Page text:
Classic movies like The Sweet Smell of Success. Can women enjoy them? Should men? Are they really classics at all?
The Sweet Smell of Success (1957) begs this question because there isn’t a woman in it who is anything other than an object or a pawn. This is a world where women say things like “I said anything that popped into my sleepy head” and go home with a headache from “too much excitement.” A young woman, when asked if she studies politics, will say “politics? Me with my Jersey City brains?” A world where a man can tell a woman: “Start thinking with you head and not your hips.”
The dialogue is supposed to be great. Lines like “you’re dead son, you’re just not buried”; “I’d hate to take a bite out of you”; “he’s full of juice and vinegar” – this kind of thing.
The screenplay was written by Clifford Odets and Ernest Lehman, adapted from Lehman’s novelette. It’s a strange story – strange in its flimsiness. There are four characters. An all-powerful gossip columnist and his sister, the guitarist she loves and a press agent who is dependent on the gossip columnist. The columnist is in his early forties and his sister is nineteen. She’s all he has in the world, he tells her. He has a head-and-shoulders shot of her on his work desk. They live together. He wants her relationship with the guitarist broken up. So yes, you got it: he’s a bit of a creep. Hitchcock must have been raging he didn’t get to film it. How many times did brother-sister incest go up on the big screen in the Fifties?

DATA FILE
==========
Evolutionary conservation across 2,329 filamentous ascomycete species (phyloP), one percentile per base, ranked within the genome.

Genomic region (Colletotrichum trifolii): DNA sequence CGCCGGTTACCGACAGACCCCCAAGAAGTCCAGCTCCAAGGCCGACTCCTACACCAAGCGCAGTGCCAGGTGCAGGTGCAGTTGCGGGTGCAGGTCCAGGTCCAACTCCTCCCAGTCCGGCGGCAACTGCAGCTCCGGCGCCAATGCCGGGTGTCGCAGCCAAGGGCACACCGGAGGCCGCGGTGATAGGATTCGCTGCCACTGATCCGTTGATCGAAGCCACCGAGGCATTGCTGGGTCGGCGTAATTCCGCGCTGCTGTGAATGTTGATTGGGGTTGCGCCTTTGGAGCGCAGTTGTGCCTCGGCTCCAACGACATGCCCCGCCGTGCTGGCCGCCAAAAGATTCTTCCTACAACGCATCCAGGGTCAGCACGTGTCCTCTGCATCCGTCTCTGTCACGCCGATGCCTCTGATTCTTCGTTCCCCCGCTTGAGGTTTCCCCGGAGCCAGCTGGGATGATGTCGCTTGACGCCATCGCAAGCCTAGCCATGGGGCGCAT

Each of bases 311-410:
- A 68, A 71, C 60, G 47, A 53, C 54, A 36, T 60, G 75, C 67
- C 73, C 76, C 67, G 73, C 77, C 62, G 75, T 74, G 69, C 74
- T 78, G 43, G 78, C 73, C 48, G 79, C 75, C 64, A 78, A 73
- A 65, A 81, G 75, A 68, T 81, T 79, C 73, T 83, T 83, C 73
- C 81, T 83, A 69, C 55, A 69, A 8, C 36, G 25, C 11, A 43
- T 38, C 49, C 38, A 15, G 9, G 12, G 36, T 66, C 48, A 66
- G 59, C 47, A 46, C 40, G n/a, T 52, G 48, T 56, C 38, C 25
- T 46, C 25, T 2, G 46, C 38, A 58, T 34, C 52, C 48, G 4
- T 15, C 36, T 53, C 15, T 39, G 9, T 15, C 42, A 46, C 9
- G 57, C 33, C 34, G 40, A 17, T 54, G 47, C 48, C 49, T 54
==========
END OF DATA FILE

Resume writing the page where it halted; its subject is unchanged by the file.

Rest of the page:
He probably made Psycho just to up the ante.
So all this stuff happens – the men are bastards – the women are abused – and you find it hard to care. You just wonder: is Tony Curtis going to redeem himself?
It starts to feel, later on, like Lehman sat down and said: “I want to write a story about integrity”, and this was the result. But there’s no heart in it, no warm heart.
“O, I just wrote whatever popped into my sleepy head.”